Near misses in remote locations: investigating rail level crossing incidents in the Pilbara

Rail level crossings are designed to promote safety at road–rail interfaces, but also create the opportunity for conflicts between the two modes of transport. Some of these conflicts can occur due to risk taking behaviour and decision-making errors of road users and represent a significant safety risk. Comparatively little is known about causes of risk-taking behaviour specific to remote locations or regions where the road traffic is dominated by long road with extremely heavy loads, such as mining and resources traffic. The trains operating in these areas may be up to 3.2 km long and can take a very long time to pass through a crossing. In these circumstances, people must adapt to a very different mode of rail level crossing use than in less remote locations. The current approach to improve safety at road–rail intersections in Australia is to upgrade level crossings with a full complement of active and automatic protection, including boom barriers, flashing lights, bells, and advanced warning signals. However, crashes still occur despite the active protection being operational. The Pilbara region of Western Australia is an example of a remote location with intense mining and resources traffic and, with an abundance of rail operations, numerous level crossings. Anecdotal evidence suggests that level crossing strikes and near misses are a particular safety concern in this region. Given the significance of the Pilbara region to Australia’s economy, problems with traffic flow may hinder opportunities for continued growth enabled by increased reliability and automation of service delivery. Determining the causes of collisions at level crossings in this region is the focus of a mixed methodological investigation, with the aim of providing potential controls that may reduce or mitigate these occurrences. The research approach discussed is centred on a desktop analysis of level crossing incidents reported by mining companies and an observation structure designed to maximise the efficiency of site visits. Preliminary trends in the data emerging from the first phase of the research include the prevalence of heavy vehicles.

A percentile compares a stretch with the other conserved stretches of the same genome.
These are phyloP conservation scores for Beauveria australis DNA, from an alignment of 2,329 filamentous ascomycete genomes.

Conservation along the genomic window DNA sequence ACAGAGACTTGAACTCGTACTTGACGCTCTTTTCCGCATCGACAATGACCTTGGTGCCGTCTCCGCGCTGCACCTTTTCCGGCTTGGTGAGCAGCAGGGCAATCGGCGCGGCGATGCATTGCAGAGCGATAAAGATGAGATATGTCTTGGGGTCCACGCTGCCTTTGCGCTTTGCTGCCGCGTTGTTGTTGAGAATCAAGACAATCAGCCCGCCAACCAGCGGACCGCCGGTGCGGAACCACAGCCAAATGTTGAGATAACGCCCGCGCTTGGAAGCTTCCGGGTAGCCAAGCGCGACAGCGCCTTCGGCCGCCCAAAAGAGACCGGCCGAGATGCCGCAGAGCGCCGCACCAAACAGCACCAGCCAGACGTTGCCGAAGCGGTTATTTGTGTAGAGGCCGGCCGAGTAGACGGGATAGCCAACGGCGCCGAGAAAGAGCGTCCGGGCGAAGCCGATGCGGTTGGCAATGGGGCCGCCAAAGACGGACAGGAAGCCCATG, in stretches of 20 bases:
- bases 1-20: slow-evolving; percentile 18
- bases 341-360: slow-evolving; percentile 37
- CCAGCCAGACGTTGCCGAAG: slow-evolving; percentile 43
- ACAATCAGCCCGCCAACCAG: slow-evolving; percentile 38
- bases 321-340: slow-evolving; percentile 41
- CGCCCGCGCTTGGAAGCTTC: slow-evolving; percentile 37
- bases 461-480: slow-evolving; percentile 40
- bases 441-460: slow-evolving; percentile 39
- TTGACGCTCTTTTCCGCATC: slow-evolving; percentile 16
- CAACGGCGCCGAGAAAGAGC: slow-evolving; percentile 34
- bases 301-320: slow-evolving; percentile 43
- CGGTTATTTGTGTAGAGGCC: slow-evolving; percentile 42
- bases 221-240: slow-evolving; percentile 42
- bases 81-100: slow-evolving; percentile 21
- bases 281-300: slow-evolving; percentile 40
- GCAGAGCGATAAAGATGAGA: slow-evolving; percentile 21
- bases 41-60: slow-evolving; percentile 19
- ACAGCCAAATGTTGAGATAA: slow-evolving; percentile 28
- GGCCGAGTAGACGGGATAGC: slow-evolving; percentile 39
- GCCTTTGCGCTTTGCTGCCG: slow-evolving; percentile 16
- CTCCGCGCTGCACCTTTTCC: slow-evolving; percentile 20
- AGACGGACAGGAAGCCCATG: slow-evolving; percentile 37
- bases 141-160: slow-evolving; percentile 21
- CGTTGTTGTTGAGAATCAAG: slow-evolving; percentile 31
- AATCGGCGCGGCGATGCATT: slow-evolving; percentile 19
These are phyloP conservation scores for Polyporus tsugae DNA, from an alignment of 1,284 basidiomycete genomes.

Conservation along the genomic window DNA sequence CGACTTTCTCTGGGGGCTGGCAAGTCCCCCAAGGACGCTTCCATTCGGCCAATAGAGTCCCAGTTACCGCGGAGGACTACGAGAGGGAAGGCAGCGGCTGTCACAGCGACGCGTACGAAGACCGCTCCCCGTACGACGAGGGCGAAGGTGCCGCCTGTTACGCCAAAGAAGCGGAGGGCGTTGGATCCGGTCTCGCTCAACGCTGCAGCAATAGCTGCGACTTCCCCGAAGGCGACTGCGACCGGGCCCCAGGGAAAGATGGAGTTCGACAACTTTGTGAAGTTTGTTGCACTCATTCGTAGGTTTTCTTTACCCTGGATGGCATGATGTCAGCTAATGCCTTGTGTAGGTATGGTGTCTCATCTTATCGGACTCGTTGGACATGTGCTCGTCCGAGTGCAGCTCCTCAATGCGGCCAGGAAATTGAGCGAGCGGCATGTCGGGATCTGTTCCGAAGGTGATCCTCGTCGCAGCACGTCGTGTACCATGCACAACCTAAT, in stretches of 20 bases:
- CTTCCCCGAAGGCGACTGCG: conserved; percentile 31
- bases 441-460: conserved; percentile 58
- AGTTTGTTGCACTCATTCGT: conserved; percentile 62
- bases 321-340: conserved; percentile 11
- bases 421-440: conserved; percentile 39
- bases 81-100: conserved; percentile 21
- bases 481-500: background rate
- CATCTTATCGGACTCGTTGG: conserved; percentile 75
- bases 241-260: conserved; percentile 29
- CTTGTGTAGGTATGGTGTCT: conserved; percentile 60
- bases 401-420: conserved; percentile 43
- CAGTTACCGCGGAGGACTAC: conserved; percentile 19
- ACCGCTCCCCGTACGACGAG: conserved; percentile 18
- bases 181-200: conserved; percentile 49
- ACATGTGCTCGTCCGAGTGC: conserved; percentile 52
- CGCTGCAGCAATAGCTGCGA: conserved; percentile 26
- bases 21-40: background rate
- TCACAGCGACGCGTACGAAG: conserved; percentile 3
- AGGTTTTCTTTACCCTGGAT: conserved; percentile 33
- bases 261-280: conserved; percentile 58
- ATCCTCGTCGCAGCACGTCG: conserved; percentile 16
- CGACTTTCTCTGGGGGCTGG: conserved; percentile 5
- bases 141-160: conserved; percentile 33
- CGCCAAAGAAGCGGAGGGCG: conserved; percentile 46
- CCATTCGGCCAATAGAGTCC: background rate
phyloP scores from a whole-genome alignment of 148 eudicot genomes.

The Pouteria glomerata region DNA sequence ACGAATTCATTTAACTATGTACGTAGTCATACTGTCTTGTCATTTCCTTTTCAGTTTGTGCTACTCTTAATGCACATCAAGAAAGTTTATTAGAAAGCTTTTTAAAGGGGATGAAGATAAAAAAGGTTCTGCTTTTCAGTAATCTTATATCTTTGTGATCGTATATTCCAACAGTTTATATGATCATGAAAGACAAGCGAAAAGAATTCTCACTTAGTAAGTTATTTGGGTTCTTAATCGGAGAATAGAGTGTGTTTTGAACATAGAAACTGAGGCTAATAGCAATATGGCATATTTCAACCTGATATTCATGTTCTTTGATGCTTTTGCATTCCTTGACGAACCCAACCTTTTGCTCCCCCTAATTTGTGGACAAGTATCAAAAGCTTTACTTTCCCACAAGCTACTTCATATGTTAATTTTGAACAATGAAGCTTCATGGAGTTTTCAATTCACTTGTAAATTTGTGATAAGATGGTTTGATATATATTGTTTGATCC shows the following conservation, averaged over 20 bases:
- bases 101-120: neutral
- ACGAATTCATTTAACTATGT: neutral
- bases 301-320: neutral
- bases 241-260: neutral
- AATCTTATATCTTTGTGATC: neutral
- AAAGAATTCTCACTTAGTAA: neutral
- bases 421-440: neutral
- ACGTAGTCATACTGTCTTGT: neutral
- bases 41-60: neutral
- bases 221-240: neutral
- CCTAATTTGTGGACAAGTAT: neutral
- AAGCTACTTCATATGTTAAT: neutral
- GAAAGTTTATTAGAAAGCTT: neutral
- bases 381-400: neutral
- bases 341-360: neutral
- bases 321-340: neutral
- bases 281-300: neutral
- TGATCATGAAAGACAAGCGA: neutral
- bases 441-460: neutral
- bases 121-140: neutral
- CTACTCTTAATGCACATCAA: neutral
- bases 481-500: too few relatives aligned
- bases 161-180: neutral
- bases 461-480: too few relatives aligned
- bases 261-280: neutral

Media Info

  • Pagination: 5p. ; PDF
  • Monograph Title: AusRAIL PLUS 2016, Rail - moving the economy forward, 21-23 November 2016, Adelaide, South Australia, Australia

Subject/Index Terms

Filing Info

  • Accession Number: 01636955
  • Record Type: Publication
  • Source Agency: ARRB
  • Files: ATRI
  • Created Date: May 30 2017 3:33PM